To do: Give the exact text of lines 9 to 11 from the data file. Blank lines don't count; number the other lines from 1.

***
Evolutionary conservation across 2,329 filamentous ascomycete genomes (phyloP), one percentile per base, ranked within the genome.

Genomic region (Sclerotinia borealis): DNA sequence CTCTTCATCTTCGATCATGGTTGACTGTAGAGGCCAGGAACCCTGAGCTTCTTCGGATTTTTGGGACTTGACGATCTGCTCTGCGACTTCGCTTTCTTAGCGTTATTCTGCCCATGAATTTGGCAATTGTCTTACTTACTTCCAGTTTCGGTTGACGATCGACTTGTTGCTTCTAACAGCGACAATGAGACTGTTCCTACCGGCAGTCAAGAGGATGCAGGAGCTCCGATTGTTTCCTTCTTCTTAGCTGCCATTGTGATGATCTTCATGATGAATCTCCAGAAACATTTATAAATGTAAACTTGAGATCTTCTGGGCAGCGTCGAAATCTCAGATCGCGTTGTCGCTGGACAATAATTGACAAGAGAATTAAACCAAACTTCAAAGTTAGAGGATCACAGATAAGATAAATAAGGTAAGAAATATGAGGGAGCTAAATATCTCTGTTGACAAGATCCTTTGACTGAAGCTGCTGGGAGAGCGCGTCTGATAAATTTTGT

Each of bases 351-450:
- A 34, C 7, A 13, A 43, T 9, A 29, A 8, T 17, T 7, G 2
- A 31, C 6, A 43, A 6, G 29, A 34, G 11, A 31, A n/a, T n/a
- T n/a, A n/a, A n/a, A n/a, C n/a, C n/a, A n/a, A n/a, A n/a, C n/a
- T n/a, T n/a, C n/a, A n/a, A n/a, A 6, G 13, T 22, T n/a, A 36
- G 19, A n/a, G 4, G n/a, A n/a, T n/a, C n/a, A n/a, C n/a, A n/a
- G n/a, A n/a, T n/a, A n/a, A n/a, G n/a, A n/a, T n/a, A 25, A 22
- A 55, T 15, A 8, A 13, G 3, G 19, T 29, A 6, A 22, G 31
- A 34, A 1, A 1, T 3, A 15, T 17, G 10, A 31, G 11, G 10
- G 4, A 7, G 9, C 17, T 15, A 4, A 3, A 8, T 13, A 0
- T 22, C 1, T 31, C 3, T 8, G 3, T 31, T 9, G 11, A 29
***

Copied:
- G n/a, A n/a, T n/a, A n/a, A n/a, G n/a, A n/a, T n/a, A 25, A 22
- A 55, T 15, A 8, A 13, G 3, G 19, T 29, A 6, A 22, G 31
- A 34, A 1, A 1, T 3, A 15, T 17, G 10, A 31, G 11, G 10